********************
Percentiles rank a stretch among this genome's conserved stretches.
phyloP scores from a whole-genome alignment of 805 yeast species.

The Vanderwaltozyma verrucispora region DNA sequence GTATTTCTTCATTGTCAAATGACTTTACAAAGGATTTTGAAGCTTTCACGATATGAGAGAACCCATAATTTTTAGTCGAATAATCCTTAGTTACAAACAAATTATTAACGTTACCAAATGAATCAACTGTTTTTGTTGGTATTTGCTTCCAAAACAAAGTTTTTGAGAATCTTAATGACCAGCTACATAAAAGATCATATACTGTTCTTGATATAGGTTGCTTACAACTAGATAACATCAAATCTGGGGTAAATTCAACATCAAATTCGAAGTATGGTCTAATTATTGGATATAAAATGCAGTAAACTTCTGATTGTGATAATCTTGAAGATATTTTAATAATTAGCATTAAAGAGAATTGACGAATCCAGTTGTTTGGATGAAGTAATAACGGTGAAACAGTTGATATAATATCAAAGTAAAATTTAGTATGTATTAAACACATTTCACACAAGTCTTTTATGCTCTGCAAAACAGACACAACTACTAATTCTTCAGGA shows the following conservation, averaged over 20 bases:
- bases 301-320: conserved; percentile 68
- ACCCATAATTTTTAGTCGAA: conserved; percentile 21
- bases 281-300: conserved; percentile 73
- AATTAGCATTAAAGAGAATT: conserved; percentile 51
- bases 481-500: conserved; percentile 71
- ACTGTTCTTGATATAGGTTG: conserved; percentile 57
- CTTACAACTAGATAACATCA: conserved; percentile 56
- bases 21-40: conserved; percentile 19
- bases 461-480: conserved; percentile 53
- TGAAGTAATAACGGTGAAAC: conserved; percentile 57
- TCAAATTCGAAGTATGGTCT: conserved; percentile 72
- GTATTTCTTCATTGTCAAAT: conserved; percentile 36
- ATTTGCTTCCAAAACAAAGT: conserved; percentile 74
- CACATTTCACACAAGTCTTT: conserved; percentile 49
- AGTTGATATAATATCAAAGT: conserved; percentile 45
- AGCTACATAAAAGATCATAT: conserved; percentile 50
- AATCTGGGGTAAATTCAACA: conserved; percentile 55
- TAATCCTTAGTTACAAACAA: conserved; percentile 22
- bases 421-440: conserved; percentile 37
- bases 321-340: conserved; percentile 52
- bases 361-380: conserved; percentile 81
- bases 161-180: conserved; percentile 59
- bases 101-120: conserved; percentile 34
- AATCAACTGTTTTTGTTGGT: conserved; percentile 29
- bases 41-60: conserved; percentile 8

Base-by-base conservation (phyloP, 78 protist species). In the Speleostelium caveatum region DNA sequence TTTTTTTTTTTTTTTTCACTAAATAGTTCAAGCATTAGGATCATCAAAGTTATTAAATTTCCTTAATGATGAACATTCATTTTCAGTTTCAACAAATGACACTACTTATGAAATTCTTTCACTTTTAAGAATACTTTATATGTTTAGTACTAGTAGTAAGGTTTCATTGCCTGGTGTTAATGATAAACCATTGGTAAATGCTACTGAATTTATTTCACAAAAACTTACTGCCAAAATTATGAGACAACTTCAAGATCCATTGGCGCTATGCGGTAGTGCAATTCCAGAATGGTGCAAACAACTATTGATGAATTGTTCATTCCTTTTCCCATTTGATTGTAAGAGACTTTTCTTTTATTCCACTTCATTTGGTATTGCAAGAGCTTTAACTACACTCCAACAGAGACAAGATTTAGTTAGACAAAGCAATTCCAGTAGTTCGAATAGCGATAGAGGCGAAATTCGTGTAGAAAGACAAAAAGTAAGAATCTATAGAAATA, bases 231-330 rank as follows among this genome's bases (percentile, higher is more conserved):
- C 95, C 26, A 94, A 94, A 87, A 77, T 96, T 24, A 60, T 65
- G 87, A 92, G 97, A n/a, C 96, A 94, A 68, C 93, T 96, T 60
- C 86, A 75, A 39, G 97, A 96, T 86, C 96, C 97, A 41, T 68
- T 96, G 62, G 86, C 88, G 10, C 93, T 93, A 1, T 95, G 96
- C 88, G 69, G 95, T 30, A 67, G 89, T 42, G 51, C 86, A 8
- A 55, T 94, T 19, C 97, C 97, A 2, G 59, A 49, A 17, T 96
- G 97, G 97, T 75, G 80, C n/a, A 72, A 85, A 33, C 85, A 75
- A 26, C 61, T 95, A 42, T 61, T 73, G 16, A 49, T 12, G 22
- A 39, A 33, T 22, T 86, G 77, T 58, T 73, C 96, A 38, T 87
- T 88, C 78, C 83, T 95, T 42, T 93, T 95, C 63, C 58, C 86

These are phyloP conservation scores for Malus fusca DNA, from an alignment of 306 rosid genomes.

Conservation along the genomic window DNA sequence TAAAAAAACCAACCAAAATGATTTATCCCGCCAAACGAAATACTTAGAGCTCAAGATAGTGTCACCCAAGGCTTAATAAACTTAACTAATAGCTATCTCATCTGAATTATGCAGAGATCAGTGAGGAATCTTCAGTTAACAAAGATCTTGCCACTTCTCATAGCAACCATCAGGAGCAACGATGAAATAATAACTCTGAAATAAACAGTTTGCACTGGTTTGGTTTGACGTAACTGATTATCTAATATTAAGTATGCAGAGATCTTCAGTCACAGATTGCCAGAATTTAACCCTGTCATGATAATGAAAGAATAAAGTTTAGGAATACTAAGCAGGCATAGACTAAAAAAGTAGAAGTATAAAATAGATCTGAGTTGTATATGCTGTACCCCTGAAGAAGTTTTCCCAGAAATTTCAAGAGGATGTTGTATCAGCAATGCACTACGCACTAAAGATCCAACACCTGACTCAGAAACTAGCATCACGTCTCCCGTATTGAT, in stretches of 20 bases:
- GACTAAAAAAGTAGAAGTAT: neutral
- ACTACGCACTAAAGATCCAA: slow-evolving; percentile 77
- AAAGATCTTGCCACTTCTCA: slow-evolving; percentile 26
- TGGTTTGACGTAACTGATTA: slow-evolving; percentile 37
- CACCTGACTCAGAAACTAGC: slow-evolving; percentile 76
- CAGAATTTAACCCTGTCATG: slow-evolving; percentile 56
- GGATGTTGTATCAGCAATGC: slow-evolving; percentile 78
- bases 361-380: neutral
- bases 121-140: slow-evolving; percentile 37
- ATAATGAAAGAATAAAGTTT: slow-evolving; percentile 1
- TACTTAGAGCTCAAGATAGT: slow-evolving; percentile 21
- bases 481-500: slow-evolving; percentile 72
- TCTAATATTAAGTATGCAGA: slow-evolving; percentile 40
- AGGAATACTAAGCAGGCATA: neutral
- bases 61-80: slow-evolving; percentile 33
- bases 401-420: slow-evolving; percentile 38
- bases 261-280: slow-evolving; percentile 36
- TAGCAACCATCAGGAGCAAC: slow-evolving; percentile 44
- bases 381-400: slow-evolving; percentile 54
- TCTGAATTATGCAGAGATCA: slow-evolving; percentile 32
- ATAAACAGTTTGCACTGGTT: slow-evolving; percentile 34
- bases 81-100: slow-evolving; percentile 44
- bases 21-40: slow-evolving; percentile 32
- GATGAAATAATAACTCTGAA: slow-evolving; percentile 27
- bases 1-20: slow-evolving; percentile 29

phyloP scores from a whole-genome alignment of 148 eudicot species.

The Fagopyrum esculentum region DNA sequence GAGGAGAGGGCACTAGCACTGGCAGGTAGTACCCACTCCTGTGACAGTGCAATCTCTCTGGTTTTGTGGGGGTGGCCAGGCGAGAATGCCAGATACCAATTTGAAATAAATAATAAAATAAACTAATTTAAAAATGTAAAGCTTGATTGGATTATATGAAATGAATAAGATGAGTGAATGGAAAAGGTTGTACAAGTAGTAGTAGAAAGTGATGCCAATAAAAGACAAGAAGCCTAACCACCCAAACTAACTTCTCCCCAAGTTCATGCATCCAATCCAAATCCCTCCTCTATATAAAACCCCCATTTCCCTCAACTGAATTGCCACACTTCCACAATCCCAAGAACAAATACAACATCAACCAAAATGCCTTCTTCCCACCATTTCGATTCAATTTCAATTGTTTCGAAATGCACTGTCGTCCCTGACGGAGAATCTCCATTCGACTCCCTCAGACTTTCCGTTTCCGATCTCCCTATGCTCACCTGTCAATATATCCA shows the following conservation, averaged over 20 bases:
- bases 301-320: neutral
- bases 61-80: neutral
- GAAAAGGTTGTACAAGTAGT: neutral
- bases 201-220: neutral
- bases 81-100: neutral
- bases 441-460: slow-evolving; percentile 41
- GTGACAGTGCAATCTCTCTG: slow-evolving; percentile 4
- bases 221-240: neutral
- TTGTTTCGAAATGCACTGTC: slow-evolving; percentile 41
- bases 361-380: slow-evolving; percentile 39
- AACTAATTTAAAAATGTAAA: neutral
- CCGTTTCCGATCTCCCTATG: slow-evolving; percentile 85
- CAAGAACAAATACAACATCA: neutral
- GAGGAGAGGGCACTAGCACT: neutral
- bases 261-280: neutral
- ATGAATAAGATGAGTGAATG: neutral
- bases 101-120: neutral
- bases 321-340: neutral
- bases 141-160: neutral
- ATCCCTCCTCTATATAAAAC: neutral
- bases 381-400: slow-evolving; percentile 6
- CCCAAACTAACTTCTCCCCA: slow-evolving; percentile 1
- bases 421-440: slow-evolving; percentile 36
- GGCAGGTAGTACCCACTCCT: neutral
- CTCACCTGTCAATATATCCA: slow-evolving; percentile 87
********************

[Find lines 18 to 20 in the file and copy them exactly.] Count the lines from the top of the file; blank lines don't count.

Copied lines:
- AGTTGATATAATATCAAAGT: conserved; percentile 45
- AGCTACATAAAAGATCATAT: conserved; percentile 50
- AATCTGGGGTAAATTCAACA: conserved; percentile 55